REVITALIZING CITIES WITH SEAPLANES, Hironori Abe, Vice President of Aviation Company, Setouchi Holdings
The Japanese prefecture of Hiroshima, located along the Seto Inland Sea, is known for its natural beauty made up of mountainous landscape, sprawling valleys and a vast coastline. Hiroshima’s rich history dates back for centuries, and is home to a fascinating culture. Over the years, however, the prefecture lost many of its local citizens to burgeoning outside regions. To revitalize Hiroshima, Japanese firm Setouchi Holdings — subsidiary of shipbuilding company Tsuneishi Group, stepped in. The company, started by Tsuneishi Group’s owner Katsushige Kambara, aimed to revive the prefecture through tourism and, consequently, through the introduction of Setouchi Seaplanes, bringing convenient transportation and infrastructure to an overlooked, yet picturesque, region.
Setouchi Holdings is focused on aviation with three business segments — as owner of the US-based aircraft manufacturer Quest Aircraft (which builds the Kodiak 100), as a sales dealer for the Kodiak throughout much of the Asia-Pacific region, and as an operator of the Kodiak 100 seaplane by means of Setouchi Seaplanes. The Kodiak 100 sits at the forefront of Setouchi Holdings’ plans to invigorate the Hiroshima prefecture.
The Kodiak 100 is built in Sandpoint, Idaho in the northwestern region of the United States. Originally designed to be the ultimate humanitarian workhouse, the unique combination of robust construction and remarkable payload capability has resulted in many additional applications for the Kodiak, including float (amphibious and straight) operations, special missions, medevac, skydive and more. The owner-flown segment continues to gain momentum as well, particularly in the North American marketplace. The Kodiak’s rugged aluminum construction combines superior STOL performance and high useful load. It offers proven turbine reliability with the Pratt & Whitney PT6 turbine engine, has the ability to land and take off from unimproved surfaces and is capable of working off floats without structural upgrades. The Kodiak can take off in under 1,000 feet at full gross takeoff weight of 7,255 lbs and climb at over 1,300 feet per minute.
Setouchi Seaplanes, based at the Onomichi Floating Port in the city of Onomichi, has been operating this amphibious Kodiaks since August 2016, making the Kodiak the first seaplane to be in service in Japan in over 50 years. To date, there are five seaplane Kodiak 100s in Japan, used for various missions. Due to the success of the amphibious aircraft, Setouchi Holdings has since targeted the Philippines.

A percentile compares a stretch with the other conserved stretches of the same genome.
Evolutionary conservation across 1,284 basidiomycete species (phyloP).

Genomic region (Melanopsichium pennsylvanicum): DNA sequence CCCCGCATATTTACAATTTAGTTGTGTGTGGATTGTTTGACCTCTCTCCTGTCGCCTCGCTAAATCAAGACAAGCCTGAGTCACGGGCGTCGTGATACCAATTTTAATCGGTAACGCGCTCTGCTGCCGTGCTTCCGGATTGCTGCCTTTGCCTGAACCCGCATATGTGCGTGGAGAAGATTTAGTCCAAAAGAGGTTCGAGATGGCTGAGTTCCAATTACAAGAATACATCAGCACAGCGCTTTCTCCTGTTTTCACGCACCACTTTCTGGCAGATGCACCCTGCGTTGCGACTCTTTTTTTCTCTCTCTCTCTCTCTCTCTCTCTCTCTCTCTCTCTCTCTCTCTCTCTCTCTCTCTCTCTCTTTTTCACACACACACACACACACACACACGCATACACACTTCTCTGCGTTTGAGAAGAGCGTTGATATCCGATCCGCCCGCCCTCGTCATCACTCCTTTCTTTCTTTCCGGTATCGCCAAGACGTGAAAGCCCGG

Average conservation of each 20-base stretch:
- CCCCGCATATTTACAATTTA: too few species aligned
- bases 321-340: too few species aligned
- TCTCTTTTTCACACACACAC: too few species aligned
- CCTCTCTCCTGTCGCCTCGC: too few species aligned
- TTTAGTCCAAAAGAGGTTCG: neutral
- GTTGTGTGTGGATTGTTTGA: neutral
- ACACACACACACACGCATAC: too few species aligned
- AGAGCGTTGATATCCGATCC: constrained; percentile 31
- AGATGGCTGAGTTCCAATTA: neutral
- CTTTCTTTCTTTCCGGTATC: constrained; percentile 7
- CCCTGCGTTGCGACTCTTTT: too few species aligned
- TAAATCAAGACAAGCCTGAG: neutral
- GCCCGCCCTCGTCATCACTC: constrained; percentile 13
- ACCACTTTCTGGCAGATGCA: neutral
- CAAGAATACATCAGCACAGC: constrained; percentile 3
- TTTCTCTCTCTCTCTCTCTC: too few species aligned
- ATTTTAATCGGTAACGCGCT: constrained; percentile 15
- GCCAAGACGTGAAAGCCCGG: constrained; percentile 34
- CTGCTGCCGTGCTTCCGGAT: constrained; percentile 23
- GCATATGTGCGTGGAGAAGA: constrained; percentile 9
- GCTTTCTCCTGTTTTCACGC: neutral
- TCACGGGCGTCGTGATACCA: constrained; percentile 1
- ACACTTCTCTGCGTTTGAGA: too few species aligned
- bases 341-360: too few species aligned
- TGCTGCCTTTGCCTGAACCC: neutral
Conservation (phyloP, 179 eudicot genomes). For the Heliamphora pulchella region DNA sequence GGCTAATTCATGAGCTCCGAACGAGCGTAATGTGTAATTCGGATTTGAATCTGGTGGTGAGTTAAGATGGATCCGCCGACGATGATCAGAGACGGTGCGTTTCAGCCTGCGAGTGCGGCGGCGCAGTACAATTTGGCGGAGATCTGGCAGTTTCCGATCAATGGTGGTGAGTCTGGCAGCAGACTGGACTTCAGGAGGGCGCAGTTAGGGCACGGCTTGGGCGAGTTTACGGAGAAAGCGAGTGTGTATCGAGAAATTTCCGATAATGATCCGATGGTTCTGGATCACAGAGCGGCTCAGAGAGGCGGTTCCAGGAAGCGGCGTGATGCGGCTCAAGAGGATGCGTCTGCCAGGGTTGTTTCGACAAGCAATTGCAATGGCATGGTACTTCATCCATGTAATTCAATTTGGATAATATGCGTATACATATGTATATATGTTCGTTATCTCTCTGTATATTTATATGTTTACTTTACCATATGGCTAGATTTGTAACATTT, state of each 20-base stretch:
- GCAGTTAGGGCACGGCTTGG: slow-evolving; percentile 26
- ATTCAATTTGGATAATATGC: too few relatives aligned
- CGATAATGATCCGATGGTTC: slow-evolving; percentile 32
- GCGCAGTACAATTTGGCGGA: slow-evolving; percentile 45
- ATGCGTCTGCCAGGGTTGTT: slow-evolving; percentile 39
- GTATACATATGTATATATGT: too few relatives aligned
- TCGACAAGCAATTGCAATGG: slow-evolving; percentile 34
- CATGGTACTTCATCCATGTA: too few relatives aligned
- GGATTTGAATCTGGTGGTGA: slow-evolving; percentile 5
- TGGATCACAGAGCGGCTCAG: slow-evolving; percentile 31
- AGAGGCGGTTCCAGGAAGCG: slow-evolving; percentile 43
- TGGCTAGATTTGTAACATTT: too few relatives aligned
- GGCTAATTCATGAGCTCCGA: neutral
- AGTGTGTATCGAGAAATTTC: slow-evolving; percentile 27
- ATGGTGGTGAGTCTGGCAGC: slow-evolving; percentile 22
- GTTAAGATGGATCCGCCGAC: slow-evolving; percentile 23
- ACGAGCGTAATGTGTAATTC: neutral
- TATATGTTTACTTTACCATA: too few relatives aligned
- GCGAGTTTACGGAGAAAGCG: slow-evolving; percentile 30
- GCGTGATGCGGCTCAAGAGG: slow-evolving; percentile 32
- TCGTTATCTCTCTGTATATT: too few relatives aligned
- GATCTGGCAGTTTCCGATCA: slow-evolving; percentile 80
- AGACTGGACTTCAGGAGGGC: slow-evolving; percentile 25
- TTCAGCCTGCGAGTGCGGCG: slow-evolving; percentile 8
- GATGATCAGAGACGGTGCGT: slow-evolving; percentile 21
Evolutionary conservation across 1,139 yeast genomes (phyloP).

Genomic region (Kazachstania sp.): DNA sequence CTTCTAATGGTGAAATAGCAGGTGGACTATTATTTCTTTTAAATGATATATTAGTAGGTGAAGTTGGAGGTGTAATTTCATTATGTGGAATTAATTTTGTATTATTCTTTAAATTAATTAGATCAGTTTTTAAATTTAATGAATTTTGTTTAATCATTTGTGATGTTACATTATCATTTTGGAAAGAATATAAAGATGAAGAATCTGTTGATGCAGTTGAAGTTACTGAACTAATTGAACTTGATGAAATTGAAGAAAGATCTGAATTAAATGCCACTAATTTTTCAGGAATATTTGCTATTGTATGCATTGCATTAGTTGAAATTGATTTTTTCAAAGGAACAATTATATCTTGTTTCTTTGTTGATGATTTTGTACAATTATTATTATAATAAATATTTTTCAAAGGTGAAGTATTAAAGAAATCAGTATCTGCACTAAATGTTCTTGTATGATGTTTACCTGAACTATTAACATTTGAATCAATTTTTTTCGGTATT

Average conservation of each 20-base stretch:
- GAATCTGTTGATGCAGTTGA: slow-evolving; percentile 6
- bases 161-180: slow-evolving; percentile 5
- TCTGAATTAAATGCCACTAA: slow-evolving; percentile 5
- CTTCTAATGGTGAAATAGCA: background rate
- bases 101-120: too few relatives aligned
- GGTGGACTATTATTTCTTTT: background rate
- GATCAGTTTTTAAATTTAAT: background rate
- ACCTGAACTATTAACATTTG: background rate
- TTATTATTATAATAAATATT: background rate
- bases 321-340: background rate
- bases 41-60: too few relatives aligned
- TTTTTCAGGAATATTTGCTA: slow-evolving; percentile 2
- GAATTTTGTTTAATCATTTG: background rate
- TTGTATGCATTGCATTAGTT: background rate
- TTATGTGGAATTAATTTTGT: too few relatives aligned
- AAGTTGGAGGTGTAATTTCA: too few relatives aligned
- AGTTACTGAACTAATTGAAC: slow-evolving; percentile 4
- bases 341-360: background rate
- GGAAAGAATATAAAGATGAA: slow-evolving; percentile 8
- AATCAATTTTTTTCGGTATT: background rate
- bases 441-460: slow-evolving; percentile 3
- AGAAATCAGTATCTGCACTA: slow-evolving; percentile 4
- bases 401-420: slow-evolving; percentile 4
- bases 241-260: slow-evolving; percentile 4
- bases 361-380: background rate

“We currently have one seaplane in the Philippines,” says Hironori Abe, Setouchi Holdings’ Vice President, who is leading the company’s expansion into the country. “We are working with a local partner who already has an air operator’s certificate (AOC). The main headquarter will be based in Manila, with additional operations in Battan, Subic and Palawan.”
The geographic layout of the Philippines, home to over 7,000 islands, makes the seaplane an ideal aircraft. Abe expects tourism, cargo and passenger transport to be the main mission segments on across the islands, which are currently faced with infrastructure difficulties, making transport challenging.
In 2018, Setouchi Holdings will add maintenance capabilities to their repertoire. And, by 2019, the partner company will be operating a training center for the Kodiak, continuing to focus on promoting the Kodiak within the Asia-Pacific region and Filipino community.
“My projection is at least 10 to 15 in the next year in the Philippines,” says Abe. “One plane has a lot of usage and there are already several runway strips in the country, making this a feasible goal.”
Outside of the Philippines, Setouchi Holdings Seaplanes has targeted the Maldives for seaplane operations. In terms of sales side of KODIAK, Setouchi Holdings sees a huge potential in Indonesia India, as well as the growing Mainland China market. “In Mainland China, the Kodiak 100 is represented by a different dealer distributor. Still, there are about 10 to 12 seaplanes in the country, with growing interest in this aircraft.”
The Kodiak 100’s efficiency and versatility, combined with low operating costs, has made it appealing to operators across the Asia-Pacific region.
In each country Setouchi Holdings expands to, Abe hopes to help revitalize the area, just as it has done for Japan’s Hiroshima prefecture. “Aviation is not only aviation, but it is also transportation,” explains Abe. “Where we bring transportation, further infrastructure is also implemented. There will be the development of boats, hotels, and tourism, in general.”
Having already checked off a success story with seaplanes in Hiroshima, the future for Setouchi Holdings and its seaplanes looks bright.